Patients rely on the knowledge and expertise of their doctors, yet they seem poorly informed regarding the process by which relatively normal human beings develop into the storied creatures known as physicians. The following paragraphs describe the typical four year voyage through medical school–which, despite the striking similarities, should not be confused with a journey through Dante’s Inferno.
The first two years of medical school require students to learn the basic science concepts underlying clinical medicine. Subjects necessary to master include anatomy, histology, physiology, caffeine consumption, biochemistry, pathology, pharmacology, prolonged sleep deprivation, behavioral science, neuroscience, immunology, disavowal of all social interactions, microbiology, and random advanced molecular theories related to professors’ research areas but unrelated in any respect to diagnosing and treating illnesses. To complete this monumental task, students employ a number of time-tested learning strategies: watching prerecorded online lecture videos at home while wearing pajamas and eating Lucky Charms; rewatching said lectures online at Starbucks while wearing sweatpants and eating overpriced pastries; and, re-rewatching aforementioned lectures, on 2x speed, while wearing boxer briefs and softly sobbing one’s self to sleep. Additional techniques include obtaining contraband copies of prior years’ examinations and shamelessly memorizing the answers; querying professors as to the exact lecture slides that contain likely test items; and largely avoiding any effort tantamount to genuine studying.
At the conclusion of their second year, med students take the USMLE Step 1 Exam, which is a nationally standardized test that involves regurgitating in the span of eight hours the contents of every Powerpoint lecture slide ever observed during the students’ previous two years of coursework. Though having little relevance to one’s ability to practice clinical medicine, Step 1 scores largely dictate where and into which specialties med students will match for residency training after medical school. Faced with this stress, most med students prepare for the exam by closeting themselves for 6-12 weeks in a musty garret; studying intently for at least 3 hours per day; cruising Facebook and Insta while pretending to study for another 12-15 hours per day; and foregoing all sunlight, human speech, and vestiges of personal hygiene. Immediately after completing the Step 1 exam, students invariably feel certain that they failed and elect to drown their sorrows by means of a several-day-long binge of alcohol, psychotropic illicit substances, and/or prior seasons of “House.”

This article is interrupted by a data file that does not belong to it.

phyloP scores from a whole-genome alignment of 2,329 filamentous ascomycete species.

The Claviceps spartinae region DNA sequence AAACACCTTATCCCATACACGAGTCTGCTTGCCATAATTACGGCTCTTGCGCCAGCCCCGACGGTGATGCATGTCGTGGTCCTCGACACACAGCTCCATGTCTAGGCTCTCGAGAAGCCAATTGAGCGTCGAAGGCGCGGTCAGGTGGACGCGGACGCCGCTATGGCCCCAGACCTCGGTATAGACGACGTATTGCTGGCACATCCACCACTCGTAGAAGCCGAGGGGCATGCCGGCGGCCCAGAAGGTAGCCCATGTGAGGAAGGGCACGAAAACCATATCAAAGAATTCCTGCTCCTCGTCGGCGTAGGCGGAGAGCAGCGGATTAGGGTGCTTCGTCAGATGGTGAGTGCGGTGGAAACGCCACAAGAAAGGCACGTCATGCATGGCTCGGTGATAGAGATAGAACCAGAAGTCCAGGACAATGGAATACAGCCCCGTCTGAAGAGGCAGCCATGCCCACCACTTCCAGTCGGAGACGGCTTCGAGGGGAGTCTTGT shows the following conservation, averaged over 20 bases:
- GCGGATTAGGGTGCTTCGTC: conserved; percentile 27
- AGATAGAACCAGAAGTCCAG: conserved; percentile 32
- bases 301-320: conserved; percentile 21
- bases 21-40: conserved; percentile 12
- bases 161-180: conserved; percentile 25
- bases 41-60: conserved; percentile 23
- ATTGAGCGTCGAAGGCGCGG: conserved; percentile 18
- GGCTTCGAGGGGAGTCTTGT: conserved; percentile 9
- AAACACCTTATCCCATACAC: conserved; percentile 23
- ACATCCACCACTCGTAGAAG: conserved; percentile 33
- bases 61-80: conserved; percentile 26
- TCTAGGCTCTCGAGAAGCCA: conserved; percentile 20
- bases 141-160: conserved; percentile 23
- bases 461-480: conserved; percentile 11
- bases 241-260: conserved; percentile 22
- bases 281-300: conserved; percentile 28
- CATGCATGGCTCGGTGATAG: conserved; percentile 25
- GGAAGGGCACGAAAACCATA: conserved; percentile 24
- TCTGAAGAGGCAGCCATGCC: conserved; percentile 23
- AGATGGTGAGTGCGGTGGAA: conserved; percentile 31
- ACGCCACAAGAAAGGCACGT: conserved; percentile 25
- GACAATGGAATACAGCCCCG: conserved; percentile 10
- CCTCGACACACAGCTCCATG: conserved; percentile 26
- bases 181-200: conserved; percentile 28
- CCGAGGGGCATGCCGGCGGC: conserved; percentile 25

During the third year of school, med students enter into the clinical realm of the hospital, where on a daily basis they face ridicule and condescension from attending physicians, residents, nurses, ancillary personnel, patients, janitorial staff, and reasonably perspicacious neonates. Typically, med students take at least four hours to collect a history and perform a physical assessment of a patient, receive thirteen seconds to present this information to the resident or attending physician before being interrupted, and then stand by quietly as the patient proceeds to give the resident or attending an entirely different account of his or her symptoms. This scenario repeats itself across a range of required clinical rotations that include pediatrics (also commonly known as “make funny faces” month), internal medicine (“whatever you do, do it pensively” month), obstetrics/gynecology (“wish I could forget seeing that” month), psychiatry (“you thought your Uncle Chuck was crazy” month), neurology (“finally get to use the reflex hammer” month), family medicine (“refer to a specialist” month), and surgery (Lasciate ogni speranza, voi ch’entrate).